RHEV VM to OpenNebula VM

Setting up a new virtualization environment.

Posted by Mattias Gees on April 7, 2015

#Intro

For my last job I was responsible for setting up a new virtualization environment. The original virtualization platform was RHEV and I replaced it with OpenNebula. The advantage of OpenNebula is that it is giving us a lot more flexibility and it is easy to provision new Virtual Machines from a template. Also, this is a service we could give to the developers inside the company to set up their own virtual machines.

I built a whole new environment while the old RHEV environment was still running.

On the RHEV we had a couple of Windows machines I couldn’t rebuild so I needed to migrate these to the OpenNebula environment. This was really easy as both systems are using KVM as virtualization layer. The biggest difference was that RHEV was using ISCSI and LVM as storage and our OpenNebula installation is NFS and file based.

#Howto

##RHEV Manager Shell

On the RHEV machine you need to look-up some details about the virtual hard drives before you can copy them.
The first step is to make a connection to the RHEV Manager Shell.

[root@rhevmanager ~]# rhevm-shell

 ++++++++++++++++++++++++++++++++++++++++++

           Welcome to RHEVM shell

 ++++++++++++++++++++++++++++++++++++++++++

[RHEVM shell (disconnected)]# connect --url "https://localhost:8443/api" --user "username" --password "password" --insecure

When connected to the RHEV Manager shell, look-up the connected disks to the virtual machine you want to copy.

[RHEVM shell (connected)]# list disks --vm-identifier test-migrate

id         : dff21089-e06f-46db-b5ac-fd0aef7395ba
name       : CentOS64_Disk1

When you have the ids of the connected disks you can also look-up the details of that disk.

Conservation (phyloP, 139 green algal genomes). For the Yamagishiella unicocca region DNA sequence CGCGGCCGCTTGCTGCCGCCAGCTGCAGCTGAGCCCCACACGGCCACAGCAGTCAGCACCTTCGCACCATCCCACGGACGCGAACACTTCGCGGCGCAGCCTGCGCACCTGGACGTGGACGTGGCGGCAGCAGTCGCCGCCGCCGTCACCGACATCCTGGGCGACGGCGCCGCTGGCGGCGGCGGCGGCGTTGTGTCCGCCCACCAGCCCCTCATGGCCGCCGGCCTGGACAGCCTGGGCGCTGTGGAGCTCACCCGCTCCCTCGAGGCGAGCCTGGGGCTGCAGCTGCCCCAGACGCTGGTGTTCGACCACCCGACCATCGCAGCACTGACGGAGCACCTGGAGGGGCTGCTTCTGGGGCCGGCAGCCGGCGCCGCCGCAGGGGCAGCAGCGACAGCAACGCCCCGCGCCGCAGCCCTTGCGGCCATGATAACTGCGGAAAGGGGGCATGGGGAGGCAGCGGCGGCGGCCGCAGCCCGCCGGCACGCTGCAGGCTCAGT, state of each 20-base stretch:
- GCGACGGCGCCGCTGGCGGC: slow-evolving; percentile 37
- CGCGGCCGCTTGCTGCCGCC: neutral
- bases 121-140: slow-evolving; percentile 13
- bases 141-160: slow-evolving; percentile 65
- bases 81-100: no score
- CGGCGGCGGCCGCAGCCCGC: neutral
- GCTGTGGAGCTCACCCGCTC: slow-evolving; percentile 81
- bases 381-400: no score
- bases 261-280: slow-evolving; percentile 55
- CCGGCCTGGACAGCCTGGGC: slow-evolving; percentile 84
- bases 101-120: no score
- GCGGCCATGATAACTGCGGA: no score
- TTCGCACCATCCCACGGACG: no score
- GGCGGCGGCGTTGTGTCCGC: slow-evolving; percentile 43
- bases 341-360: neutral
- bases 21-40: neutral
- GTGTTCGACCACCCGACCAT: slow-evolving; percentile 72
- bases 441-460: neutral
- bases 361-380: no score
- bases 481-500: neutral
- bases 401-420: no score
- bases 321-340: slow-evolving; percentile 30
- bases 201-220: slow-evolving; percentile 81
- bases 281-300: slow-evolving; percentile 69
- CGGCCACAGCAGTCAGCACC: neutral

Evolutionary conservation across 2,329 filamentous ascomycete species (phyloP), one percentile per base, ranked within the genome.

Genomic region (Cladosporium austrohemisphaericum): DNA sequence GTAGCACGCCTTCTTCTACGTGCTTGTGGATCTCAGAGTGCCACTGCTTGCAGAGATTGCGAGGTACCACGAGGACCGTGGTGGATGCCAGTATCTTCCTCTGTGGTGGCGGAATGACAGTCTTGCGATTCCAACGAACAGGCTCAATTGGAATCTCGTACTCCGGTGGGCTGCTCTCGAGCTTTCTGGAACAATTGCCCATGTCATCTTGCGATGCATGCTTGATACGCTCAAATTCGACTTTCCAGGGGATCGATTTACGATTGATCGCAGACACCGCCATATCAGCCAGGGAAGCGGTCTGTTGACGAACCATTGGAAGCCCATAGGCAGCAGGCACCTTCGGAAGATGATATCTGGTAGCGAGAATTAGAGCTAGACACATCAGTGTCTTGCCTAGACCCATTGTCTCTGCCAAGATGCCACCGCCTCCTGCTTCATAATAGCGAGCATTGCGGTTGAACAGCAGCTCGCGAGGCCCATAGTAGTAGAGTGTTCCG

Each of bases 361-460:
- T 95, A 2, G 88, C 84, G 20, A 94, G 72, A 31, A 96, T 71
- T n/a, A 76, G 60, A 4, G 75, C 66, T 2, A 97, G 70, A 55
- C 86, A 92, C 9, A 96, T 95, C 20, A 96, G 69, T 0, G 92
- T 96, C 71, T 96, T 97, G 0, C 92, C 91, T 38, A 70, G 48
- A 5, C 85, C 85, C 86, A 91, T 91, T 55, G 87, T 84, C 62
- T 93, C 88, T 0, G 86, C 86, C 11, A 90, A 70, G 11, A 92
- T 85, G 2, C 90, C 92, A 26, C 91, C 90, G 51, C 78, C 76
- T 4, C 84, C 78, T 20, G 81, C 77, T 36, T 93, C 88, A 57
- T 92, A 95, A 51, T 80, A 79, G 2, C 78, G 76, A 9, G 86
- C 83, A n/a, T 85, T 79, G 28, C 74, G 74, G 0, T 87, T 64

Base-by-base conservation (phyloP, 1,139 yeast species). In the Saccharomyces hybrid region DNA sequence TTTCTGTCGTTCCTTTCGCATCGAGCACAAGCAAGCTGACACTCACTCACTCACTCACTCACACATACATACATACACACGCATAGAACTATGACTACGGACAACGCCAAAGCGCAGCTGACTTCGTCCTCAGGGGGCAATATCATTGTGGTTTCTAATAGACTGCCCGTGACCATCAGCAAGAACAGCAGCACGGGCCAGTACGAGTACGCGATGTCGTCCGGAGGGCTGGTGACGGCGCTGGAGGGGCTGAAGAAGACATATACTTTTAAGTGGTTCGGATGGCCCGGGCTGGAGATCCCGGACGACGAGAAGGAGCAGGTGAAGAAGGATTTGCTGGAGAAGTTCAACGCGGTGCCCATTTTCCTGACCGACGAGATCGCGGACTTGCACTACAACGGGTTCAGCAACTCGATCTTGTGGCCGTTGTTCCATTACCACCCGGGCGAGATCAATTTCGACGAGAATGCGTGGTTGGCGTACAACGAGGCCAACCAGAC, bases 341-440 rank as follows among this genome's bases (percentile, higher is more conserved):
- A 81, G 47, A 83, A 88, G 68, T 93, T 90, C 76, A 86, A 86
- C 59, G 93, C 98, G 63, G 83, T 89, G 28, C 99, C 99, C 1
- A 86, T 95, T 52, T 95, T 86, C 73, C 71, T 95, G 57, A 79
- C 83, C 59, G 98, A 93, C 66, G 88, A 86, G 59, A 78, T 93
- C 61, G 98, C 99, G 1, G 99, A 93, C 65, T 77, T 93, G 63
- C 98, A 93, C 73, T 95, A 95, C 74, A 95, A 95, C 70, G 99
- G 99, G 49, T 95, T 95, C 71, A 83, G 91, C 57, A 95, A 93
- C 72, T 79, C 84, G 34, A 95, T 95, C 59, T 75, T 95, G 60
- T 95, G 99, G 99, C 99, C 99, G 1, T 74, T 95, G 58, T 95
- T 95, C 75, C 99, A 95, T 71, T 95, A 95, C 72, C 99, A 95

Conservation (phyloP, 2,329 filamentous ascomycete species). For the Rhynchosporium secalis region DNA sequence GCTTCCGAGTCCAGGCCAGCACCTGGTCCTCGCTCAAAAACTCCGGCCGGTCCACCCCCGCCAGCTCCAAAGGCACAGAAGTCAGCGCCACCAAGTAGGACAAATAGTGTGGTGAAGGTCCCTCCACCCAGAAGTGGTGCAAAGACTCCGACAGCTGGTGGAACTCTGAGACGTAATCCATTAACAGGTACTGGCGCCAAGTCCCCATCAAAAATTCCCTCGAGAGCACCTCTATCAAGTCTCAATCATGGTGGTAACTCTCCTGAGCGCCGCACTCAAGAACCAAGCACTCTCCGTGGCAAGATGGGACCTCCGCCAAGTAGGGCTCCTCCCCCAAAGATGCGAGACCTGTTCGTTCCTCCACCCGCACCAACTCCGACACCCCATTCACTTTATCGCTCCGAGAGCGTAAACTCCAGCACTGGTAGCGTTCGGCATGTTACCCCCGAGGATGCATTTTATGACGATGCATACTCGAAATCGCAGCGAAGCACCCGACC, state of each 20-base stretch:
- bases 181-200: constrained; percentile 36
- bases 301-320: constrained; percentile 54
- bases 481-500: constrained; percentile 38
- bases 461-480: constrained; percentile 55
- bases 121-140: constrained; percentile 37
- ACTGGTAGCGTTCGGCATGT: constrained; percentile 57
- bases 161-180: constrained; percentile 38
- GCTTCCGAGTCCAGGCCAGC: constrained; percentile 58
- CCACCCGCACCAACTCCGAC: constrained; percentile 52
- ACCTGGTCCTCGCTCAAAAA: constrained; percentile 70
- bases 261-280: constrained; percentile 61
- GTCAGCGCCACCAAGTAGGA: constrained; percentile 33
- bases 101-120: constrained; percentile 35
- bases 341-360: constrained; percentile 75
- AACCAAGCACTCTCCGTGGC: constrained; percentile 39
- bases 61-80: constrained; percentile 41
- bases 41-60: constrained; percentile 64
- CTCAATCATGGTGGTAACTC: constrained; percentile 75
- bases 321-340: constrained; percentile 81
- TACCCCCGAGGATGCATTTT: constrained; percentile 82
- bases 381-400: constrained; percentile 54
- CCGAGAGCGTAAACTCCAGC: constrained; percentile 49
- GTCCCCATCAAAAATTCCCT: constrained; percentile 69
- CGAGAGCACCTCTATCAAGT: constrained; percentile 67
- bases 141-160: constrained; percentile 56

[RHEVM shell (connected)]#  show disk --id dff21089-e06f-46db-b5ac-fd0aef7395ba

id                               : dff21089-e06f-46db-b5ac-fd0aef7395ba
name                             : CentOS64_Disk1
actual_size                      : 10737418240
alias                            : CentOS64_Disk1
bootable                         : True
format                           : raw
image_id                         : 4a40e716-ea25-46e4-8f98-b7989fadb04f
interface                        : virtio
propagate_errors                 : False
provisioned_size                 : 10737418240
quota-id                         : 00000000-0000-0000-0000-000000000000
shareable                        : False
size                             : 10737418240
sparse                           : False
status-state                     : ok
storage_domains-storage_domain-id: 7f4acfe5-6eb7-402a-8b06-a157f8f50c0a
wipe_after_delete                : False

##Find the LVS

With the information you received from the RHEV Manager Shell you can find the LVS information of that disk by running the following command on the Storage Pool Manager (SPM) node.
The path exists of /dev/<storage_domains+storage_domain-id>/<image_id>

$ lvdisplay /dev/7f4acfe5-6eb7-402a-8b06-a157f8f50c0a/4a40e716-ea25-46e4-8f98-b7989fadb04f
--- Logical volume ---
LV Path                /dev/7f4acfe5-6eb7-402a-8b06-a157f8f50c0a/4a40e716-ea25-46e4-8f98-b7989fadb04f
LV Name                4a40e716-ea25-46e4-8f98-b7989fadb04f
VG Name                7f4acfe5-6eb7-402a-8b06-a157f8f50c0a
LV UUID                17DXHn-JLxK-hbG2-Cm93-yLGW-Pw33-9Ir95Z
LV Write Access        read/write
LV Creation host, time node.example.local, 2014-06-10 15:06:25 +0200
LV Status              available
# open                 0
LV Size                10.00 GiB
Current LE             80
Segments               2
Allocation             inherit
Read ahead sectors     auto
- currently set to     256
Block device           253:26

##Make the LV available

Before you can start copying the LV, you need to make the LV available for use by running lvchange with the parameters -ay (activate + yes).

$ lvchange -ay /dev/7f4acfe5-6eb7-402a-8b06-a157f8f50c0a/4a40e716-ea25-46e4-8f98-b7989fadb04f

##Copy the image

On the receiving server (OpenNebula management node) run the following command. This command will save the data it receives on port 19000 to test1.img.

$  nc -l 19000|bzip2 -d|dd bs=1M of=/test1.img

On the sending server (SPM server) execute the following command.

$  dd bs=1M if=/dev/7f4acfe5-6eb7-402a-8b06-a157f8f50c0a/4a40e716-ea25-46e4-8f98-b7989fadb04f|bzip2 -c|nc <hostname.of.server> 19000

##Import into OpenNebula

Change to user oneadmin on the OpenNebula management node and run the following command.

$  oneimage create --datastore datastore_name --name test1 --path /test1.img --description "Imported test image"

It is also possible to use the Opennebula GUI and import the copied image that way.

OpenNebula import